In July 1853 a four ship US Navy squadron commanded by Commodore Matthew Perry entered Edo Bay. Perry put on a terrifying show to prove the devastating power of Western technology by razing a number of buildings in Edo harbor. As a result Japan, an “isolationist” country, opened up to the world. Or so it’s what school textbooks say.
Starting in 1633 the shogun, Tokugawa Iemitsu , issued a number of edicts collectively called sakoku (chained islands) to reduce to the minimum contact between Japan and outside world. Trade was heavily regulated: for example the only Western traders allowed to operate in Japan were Portuguese, replaced in 1641 by the Dutch, and they could only deal with Japanese on the artificial island of Dejima in Nagasaki Bay, Chinese traders could only operate in a specially designated area inside Nagasaki proper, and so on.
Once upon a time, there was a naughty little boy named Timmy. Timmy was Webster’s own definition of a brat – spoiled without a trace of gratefulness in his demeanor, and a hateful bully to his parents at that. Finally, little Timmy pulled the last ma ‘n’ pa hamstring, and hit his father over the head with a plastic doll, bruising him. That was it – violent little Timmy was going to juvy, after countless beatings and bruises liberally administered by him. Or was he? Perhaps not, for you can imagine little Timmy’s parents’ confusion when the friendly neighborhood police handcuffed not the rugrat, but the plastic doll instead.
[This is the first article in the left-leaning LBRT101 section of the Guided Study at Liberty HQ]
The Past 12 Years
A foreign policy of war
The past twelve years have seen the US enter numerous new military engagements, many of which show no signs of fading. Iraq and Afghanistan are well known to everyone, but are far from the only ones. Despite strong evidence that the US intervention would not improve our national security − and, in fact, would worsen it − we continued to remain, at both a high human cost − all the lives lost (American and foreign) − and a high financial cost (with conservative estimates at $1.5 trillion). Besides throwing the US into these wars, Bush passed into law the Patriot Act, escalating the level of government invasion of the personal lives of the public. Suddenly, everyone became a suspect in the hopeless War on Terror. How does this square with the respect for individual freedom that Bush is supposed to have? Continue reading →
Perhaps you wrote a letter to Santa Claus when you were a child. “Dear Santa”, you wrote. You poured your energies into it in the expectation of receiving many blessings. When you finished, you mailed it away to be read by the magical man who can deliver all the world’s toys in a single night. But, alas, you never heard back from him. You are to rest assured that he got your letter – he reads all the letters of all the little girls and boys. Of course, your parents will have read it and taken upon themselves the costs of providing the real toys that you actually received on Christmas day.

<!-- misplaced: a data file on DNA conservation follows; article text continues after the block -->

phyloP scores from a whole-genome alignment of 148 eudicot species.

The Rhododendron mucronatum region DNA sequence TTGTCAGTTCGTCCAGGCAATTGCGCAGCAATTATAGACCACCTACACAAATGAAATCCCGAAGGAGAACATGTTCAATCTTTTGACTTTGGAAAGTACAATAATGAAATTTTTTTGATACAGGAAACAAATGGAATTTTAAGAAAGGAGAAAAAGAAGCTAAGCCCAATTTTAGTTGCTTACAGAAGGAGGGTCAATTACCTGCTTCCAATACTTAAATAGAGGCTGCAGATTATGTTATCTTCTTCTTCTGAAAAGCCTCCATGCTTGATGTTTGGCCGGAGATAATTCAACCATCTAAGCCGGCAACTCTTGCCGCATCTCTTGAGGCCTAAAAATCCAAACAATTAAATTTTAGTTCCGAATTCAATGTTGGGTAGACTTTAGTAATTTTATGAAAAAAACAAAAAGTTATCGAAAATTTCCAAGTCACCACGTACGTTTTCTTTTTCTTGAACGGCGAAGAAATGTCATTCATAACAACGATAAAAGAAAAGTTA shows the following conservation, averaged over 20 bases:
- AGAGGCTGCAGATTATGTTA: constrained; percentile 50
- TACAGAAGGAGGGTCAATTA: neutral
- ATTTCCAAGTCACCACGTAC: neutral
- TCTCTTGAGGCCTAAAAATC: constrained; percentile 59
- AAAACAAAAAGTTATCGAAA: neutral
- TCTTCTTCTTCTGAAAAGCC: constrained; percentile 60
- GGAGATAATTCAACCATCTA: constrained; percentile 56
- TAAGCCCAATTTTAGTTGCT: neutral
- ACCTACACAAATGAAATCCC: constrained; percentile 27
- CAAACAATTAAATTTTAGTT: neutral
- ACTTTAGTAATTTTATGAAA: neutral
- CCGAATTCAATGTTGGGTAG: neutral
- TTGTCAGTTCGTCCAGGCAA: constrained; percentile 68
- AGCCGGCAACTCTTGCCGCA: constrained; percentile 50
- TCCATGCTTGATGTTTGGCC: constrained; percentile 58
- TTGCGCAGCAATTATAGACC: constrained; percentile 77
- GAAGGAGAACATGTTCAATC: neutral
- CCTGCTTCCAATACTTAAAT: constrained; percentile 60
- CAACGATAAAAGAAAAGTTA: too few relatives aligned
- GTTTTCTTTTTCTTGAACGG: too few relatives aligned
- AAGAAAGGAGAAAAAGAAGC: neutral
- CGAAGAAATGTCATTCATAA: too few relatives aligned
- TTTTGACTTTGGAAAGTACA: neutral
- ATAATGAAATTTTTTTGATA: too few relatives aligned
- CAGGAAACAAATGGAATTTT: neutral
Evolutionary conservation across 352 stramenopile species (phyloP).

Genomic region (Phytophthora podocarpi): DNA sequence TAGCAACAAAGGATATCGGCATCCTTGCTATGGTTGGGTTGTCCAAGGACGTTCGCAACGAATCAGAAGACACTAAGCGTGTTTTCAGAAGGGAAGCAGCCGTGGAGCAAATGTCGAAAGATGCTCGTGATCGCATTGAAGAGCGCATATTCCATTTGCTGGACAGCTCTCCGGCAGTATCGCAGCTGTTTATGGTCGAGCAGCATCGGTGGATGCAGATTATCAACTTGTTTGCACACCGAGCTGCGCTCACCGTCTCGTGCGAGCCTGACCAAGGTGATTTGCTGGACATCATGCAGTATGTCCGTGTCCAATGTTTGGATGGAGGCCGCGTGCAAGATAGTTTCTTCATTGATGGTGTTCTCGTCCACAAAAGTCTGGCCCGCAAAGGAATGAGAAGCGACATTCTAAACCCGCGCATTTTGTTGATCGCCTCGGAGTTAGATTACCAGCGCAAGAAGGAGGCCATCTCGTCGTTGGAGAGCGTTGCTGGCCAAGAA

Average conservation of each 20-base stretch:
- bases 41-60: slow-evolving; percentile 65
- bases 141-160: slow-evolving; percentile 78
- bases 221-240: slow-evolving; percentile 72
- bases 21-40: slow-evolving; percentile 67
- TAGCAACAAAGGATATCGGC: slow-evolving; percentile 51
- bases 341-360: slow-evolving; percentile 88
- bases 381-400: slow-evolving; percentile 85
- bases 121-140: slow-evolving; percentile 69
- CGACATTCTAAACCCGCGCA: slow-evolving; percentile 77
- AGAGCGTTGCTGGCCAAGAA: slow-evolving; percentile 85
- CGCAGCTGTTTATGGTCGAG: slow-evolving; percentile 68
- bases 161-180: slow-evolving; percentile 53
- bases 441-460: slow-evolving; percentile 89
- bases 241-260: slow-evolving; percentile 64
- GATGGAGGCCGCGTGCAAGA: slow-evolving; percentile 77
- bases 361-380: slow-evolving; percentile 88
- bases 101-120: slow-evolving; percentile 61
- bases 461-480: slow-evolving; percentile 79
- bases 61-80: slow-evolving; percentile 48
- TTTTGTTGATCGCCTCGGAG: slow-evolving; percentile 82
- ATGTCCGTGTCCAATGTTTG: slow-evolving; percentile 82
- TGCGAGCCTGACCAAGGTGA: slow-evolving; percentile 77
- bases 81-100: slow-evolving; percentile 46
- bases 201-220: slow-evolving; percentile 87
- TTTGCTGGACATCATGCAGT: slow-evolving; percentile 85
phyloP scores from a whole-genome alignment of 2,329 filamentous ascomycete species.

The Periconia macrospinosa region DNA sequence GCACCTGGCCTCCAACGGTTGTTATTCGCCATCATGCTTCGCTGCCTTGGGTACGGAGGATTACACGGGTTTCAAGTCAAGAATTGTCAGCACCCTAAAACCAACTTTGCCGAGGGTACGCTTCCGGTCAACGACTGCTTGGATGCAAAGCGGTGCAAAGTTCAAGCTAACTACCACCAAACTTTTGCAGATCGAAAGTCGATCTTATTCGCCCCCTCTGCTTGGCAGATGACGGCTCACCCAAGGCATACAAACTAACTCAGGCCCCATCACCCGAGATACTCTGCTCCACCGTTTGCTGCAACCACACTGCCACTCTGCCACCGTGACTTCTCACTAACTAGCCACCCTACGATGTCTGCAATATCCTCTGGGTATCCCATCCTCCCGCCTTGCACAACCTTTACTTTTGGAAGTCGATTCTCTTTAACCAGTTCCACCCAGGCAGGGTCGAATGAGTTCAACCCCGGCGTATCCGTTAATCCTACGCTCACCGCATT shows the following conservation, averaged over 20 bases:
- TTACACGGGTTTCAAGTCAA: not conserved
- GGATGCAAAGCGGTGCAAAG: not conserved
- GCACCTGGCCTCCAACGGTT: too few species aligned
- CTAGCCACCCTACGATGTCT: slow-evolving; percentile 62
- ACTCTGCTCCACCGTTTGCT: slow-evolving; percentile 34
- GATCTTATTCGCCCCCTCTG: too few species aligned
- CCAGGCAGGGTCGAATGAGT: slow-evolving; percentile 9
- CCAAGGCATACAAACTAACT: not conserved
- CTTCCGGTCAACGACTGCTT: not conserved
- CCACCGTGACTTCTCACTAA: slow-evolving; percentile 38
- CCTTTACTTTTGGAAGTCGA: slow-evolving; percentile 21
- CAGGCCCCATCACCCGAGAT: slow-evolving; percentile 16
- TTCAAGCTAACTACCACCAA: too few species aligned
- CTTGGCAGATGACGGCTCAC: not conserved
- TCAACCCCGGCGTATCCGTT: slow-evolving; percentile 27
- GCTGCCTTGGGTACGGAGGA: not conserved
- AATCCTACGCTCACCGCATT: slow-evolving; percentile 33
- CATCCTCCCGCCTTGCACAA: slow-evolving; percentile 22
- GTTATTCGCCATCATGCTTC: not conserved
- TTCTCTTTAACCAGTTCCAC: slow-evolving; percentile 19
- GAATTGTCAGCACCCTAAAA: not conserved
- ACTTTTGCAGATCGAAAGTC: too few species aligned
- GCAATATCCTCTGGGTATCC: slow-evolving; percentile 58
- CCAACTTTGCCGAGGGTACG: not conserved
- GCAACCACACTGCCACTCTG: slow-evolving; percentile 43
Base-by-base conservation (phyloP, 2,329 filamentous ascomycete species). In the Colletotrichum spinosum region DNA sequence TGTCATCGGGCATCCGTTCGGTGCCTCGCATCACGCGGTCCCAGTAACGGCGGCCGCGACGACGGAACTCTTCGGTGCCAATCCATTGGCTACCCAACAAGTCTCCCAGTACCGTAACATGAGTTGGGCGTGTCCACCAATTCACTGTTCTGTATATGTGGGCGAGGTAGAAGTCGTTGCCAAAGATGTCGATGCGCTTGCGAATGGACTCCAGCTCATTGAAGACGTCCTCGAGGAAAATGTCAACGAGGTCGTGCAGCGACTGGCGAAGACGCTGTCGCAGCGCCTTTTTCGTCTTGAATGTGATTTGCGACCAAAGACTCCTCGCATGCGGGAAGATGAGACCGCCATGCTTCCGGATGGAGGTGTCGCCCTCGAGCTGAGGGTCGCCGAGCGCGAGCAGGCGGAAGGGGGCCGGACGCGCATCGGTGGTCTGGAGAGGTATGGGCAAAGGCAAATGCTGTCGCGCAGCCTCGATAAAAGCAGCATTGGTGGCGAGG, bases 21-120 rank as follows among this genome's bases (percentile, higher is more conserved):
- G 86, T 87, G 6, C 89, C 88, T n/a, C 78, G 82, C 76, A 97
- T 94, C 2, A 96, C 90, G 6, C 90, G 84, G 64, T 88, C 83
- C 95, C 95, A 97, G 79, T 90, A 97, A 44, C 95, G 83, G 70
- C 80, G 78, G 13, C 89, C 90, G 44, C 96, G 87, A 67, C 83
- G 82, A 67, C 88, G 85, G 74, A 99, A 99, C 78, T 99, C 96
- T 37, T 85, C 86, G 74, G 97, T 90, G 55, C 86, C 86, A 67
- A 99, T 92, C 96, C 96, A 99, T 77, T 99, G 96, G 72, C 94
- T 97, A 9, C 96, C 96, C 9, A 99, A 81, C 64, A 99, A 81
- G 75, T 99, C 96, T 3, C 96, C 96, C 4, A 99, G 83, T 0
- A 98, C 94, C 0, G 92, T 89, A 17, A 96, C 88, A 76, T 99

Santa, in many ways, is an excellent metaphor of the popular conception of government. It’s how government wants to be perceived. All-capable and hyper-competent, government accomplishes feats that surpass the ability of the individual to even conceive of doing through non-governmental means. Governments build eternal, awe-inspiring pyramids. They launch men to the Moon. They build massive dams. They implement vaccination regimes affecting vast, uncountable populations. A touch of the nose and a wink, and it’s done.
“Current events and news opinion/discussion from a libertarian perspective. Featuring interviews with authors, experts, and leaders within the American liberty movement. The show is decidedly anti-establishment and likely to deeply offend doctrinaire Republican and Democrat lock-steppers as well as those indoctrinated by government schools or otherwise unable to think critically.”
In my previous posts I’ve tried to paint the vision of a future where the technological reality of nuclear conflict will bring us towards a Free Society. Here I try to show that the concept needed for such a society to exist has already been created in the form of the State, here that the coupling the concept of the State with the reality of nuclear escalation will ultimately produce a world run by market-driven law, and here why I think we should have some reason to expect that market-driven law would approach Rothbard’s vision of libertarian law. I will try, in this last post, to address a few objections that I can imagine brewing in most minds.